#CBCAsks debate: Is politics broken?

CBC News hosted a live event Wednesday asking whether our political process is the most effective way to bring about real change.

2 teams debate whether the political process is the most effective way to enact change

CBC News hosted a live event Wednesday asking: Is politics broken?

CBC chief correspondent Peter Mansbridge moderated the event at the Canadian Broadcasting Centre in Toronto. Canadians joined the conversation on Twitter by using the hashtag #CBCAsks.

The event was designed to engage Canadians in conversations about politics and democracy leading up to the 2015 federal election.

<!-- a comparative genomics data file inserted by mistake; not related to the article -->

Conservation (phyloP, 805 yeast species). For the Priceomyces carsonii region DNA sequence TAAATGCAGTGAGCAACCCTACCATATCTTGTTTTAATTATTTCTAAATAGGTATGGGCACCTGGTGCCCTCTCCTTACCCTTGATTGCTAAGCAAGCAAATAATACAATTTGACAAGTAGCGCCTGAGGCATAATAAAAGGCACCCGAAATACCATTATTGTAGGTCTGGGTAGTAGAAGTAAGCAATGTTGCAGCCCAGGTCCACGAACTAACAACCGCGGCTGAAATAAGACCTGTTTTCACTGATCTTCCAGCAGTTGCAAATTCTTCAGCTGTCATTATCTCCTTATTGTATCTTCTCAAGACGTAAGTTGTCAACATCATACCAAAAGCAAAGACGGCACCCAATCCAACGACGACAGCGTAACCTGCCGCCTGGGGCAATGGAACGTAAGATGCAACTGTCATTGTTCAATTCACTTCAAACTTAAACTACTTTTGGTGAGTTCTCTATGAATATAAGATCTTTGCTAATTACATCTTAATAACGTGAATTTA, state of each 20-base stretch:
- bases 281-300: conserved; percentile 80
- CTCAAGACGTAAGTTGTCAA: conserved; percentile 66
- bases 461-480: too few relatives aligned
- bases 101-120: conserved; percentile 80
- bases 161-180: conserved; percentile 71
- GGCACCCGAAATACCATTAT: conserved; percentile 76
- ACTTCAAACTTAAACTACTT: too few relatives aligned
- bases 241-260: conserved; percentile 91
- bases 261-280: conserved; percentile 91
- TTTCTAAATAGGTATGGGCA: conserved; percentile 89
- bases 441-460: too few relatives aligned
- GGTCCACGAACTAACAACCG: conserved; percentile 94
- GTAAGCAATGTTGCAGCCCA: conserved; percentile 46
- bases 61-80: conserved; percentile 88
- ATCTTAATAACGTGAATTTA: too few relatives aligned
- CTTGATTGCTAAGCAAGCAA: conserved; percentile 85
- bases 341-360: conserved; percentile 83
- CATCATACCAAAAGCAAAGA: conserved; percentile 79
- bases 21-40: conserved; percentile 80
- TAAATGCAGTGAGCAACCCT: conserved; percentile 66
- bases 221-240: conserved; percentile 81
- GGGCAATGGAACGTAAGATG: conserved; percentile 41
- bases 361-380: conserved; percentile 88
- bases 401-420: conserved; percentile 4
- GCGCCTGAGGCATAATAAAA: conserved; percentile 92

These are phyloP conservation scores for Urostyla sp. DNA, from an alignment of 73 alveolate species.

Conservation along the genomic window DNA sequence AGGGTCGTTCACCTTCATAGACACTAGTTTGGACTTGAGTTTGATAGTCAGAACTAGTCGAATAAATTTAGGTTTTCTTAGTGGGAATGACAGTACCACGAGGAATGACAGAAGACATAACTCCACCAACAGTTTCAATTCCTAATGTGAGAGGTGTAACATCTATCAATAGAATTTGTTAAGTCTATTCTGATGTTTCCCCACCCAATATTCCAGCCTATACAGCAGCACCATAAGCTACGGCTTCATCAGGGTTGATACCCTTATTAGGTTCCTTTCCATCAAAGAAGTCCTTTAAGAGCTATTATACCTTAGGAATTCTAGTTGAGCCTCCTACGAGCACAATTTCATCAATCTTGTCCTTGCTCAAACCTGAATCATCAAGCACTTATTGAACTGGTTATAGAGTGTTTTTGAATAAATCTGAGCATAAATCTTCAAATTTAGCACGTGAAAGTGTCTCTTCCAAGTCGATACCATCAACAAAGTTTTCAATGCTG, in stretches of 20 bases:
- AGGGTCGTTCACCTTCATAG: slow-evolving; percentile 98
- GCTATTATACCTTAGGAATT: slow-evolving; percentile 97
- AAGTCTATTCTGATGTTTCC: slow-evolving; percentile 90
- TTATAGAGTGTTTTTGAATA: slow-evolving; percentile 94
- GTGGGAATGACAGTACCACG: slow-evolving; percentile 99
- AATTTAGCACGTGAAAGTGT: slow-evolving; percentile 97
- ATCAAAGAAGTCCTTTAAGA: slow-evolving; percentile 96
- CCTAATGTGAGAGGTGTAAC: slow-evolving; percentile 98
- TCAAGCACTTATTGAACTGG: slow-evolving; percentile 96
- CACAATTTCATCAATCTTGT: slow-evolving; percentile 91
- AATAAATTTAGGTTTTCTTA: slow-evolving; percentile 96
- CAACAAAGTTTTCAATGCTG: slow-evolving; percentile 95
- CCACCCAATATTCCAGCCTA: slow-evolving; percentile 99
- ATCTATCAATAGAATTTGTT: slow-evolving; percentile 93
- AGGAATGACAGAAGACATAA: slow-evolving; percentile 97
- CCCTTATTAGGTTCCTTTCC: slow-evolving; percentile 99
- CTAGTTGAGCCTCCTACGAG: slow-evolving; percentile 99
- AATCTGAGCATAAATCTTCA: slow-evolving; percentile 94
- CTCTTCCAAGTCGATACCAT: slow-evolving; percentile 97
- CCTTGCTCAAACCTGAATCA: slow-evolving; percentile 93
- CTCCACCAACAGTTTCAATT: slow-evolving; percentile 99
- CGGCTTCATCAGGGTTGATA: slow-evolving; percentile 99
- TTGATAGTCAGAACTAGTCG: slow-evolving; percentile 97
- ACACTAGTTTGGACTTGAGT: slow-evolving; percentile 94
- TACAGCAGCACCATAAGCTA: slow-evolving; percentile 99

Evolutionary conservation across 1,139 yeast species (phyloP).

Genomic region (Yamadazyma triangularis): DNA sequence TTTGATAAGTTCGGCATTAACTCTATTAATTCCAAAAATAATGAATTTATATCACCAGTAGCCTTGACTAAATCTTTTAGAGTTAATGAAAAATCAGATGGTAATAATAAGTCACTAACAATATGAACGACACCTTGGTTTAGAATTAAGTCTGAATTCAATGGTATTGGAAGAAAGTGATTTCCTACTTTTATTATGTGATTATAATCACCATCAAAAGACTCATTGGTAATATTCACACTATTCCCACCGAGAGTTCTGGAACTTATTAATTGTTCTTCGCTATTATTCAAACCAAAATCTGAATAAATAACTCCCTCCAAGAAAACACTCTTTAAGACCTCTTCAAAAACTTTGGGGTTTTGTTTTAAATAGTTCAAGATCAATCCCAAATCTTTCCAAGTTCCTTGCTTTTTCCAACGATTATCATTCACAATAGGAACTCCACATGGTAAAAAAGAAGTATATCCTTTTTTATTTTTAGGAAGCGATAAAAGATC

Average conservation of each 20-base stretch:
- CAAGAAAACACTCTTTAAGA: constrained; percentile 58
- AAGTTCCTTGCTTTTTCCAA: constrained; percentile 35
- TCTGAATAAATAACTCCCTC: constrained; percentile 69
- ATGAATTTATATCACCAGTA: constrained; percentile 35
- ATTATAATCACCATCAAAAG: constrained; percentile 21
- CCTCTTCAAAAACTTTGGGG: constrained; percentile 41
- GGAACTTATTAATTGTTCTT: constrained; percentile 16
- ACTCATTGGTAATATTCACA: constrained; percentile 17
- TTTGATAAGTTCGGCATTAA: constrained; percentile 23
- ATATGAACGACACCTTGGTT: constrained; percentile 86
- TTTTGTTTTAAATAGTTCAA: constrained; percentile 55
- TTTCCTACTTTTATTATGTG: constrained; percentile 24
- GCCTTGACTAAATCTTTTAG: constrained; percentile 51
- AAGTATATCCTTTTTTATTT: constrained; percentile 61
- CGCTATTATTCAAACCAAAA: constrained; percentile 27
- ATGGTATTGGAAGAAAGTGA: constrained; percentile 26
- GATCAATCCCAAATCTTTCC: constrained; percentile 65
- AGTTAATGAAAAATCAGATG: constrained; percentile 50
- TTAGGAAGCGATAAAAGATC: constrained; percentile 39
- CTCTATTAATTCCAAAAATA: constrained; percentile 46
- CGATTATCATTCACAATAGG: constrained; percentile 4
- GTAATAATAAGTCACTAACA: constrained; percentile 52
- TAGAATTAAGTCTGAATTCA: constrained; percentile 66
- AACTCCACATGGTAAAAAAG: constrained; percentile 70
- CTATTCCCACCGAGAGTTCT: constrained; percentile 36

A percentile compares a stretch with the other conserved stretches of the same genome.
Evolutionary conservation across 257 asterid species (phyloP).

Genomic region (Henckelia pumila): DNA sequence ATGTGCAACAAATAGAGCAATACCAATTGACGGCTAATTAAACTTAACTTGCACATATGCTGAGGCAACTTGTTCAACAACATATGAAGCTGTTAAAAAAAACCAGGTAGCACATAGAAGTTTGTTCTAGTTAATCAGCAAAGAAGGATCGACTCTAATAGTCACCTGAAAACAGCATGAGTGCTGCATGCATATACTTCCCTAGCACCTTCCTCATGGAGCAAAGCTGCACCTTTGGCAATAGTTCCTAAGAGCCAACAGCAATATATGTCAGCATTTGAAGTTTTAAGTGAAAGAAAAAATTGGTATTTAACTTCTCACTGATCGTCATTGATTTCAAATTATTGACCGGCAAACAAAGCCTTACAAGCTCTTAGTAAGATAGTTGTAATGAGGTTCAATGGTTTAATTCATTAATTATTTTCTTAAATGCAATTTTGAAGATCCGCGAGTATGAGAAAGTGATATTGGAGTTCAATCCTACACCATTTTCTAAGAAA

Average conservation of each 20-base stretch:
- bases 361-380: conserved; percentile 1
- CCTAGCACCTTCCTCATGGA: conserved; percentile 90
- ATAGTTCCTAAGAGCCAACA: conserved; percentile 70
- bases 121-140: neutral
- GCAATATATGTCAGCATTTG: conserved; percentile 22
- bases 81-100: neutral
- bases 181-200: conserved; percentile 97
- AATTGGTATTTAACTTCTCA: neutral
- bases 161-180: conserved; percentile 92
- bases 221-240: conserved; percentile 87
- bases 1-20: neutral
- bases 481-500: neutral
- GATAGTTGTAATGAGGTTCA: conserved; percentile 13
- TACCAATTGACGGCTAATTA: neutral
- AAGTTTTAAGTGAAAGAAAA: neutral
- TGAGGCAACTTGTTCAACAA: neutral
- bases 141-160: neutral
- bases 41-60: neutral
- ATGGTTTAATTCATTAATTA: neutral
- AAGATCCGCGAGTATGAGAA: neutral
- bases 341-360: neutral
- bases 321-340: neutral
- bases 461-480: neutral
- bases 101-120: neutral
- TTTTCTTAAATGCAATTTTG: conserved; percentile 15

On stage, two teams debated this statement: "The political process is no longer the most effective way to enact real change."

Debaters included:

  • Sheila Copps, former Liberal MP and author.
  • Andrew Coyne, editorials and comment editor at the National Post, and a columnist for Postmedia News.
  • Alison Loat, an author, university instructor, and co-founder of Samara.
  • Dave Meslin, a writer, community organizer and trainer.
  • ​Aisha Moodie-Mills, an American progressive strategist, policy analyst, and social entrepreneur.
  • Monte Solberg, a former Conservative MP, and a columnist and adviser.

Loat, Meslin and Coyne argued for 'Team Yes' against Moodie-Mills, Solberg and Copps who made their case for 'Team No' in a lively debate.

Steve Patterson, host of CBC Radio's The Debaters, was the master of ceremonies for the evening's events. People were asked to vote to see which side would come out on top. 

In the end, 76 per cent of the audience said our political system is broken, roundly beating out those who said the system works.


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